Berkshire Hathaway: Intrinsic Value (Part 1)


Intrinsic value of Berkshire Hathaway – Today and Tomorrow

I thought I would take a look at Berkshire Hathaway and its intrinsic value to be able to compare it to the current stock price to see if there is any difference between them. The analysis of Berkshire’s intrinsic value will be divided into the following three parts:

  • Book value per share
  • Adjusted book value per share
  • Two-bucket approach

Book value per share

Warren has many times emphasized the change in book value as a proxy for the change in intrinsic value. For example, in his letter to shareholders in 2012 Warren wrote that “It’s our job to increase intrinsic business value – for which we use book value as a significantly understated proxy – at a faster rate than the market gains of the S&P.”

So, if this holds true, i.e., that book value is a significantly understated proxy of intrinsic business value, we can look to the change in book value to try to get a sense of the possible change in intrinsic value. From Berkshire Hathaway’s officially published annual reports – you find them here – book value per share in the last 10 years has been as follows in the table below. Percentage shows the change in book value per share from year to year.


Book value per share in 2003 was $50 498 compared to $134 973 at year-end 2013, a gain of 167.3% or a 10-year compounded annual growth rate of 10.3%.


Book value per share can be seen as another measure for a conservative estimate of intrinsic value. Remember this, and the words “a conservative one.” In the shareholder letter from 2012 Warren wrote that “The value of our float is one reason – a huge reason – why we believe Berkshire’s intrinsic business value substantially exceeds its book value.”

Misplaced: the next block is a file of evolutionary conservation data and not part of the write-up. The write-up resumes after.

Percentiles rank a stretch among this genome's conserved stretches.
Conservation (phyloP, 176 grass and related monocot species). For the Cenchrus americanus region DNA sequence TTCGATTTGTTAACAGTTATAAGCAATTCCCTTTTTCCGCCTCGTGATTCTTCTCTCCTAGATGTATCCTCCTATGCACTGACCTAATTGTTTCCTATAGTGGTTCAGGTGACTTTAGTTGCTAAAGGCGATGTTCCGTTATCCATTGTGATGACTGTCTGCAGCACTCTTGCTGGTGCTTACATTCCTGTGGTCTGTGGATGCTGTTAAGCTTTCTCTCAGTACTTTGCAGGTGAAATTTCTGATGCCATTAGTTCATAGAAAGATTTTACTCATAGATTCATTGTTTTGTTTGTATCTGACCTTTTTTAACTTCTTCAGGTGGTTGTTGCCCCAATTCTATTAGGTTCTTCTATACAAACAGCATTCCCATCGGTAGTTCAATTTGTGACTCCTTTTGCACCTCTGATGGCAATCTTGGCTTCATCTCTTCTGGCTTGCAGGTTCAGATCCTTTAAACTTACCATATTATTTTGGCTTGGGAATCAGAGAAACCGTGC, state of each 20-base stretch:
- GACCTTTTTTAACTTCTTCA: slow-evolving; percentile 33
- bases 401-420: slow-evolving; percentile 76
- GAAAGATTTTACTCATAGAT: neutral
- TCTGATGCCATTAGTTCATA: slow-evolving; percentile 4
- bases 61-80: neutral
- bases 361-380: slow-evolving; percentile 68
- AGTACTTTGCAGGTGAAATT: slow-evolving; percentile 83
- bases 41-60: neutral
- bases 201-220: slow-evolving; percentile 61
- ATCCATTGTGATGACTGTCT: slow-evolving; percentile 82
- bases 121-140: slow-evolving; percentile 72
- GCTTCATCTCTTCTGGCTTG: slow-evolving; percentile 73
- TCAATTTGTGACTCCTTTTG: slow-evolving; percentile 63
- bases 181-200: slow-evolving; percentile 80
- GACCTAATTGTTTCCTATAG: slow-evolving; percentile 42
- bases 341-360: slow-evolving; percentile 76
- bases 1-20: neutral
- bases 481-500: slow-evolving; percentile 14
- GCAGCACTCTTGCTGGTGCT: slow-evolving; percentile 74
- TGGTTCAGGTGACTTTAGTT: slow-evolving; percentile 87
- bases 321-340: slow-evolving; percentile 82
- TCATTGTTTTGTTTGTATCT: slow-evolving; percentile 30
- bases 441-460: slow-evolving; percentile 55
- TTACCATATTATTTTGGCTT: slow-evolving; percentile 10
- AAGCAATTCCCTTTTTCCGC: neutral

Book value per share at the end of the first quarter 2014 was $138,426.

This seems like a conservative measure, considering the fact that Warren is willing to buy back stock at prices of 120% of book value. Calculated from the $138,426 at the end of the first quarter 2014 120% gives a target buy back price level per share of $166,111.2.

Current stock price

Right now Berkshire, according to Google Finance, is trading at a price per share of $189,724.

Currently the Berkshire stock trades at a price to book multiple of 1.37, i.e., the stock price exceeds book value per share with 37% at the moment.

Compared to the 120% above book value where Warren is ready to buy back Berkshire stock, the current stock price is exceeding this target level with 14.2%.

Looking at the downside the current stock price would have to drop with 12.4% before Warren steps in and starts to buy back Berkshire stocks. In other words, there seems to be a pretty good downside protection at the moment.

Having looked at the book value per share and the downside scenario, in the next post I will take a look at an adjusted book value per share.

Disclosure: I have no positions in any stocks mentioned, and no plans to initiate any positions within the next 72 hours. I wrote this article myself, and it expresses my own opinions. I am not receiving compensation for it. I have no business relationship with any company whose stock is mentioned in this article. This article is informational and is in my own personal opinion. Always do your own due diligence and contact a financial professional before executing any trades or investments.


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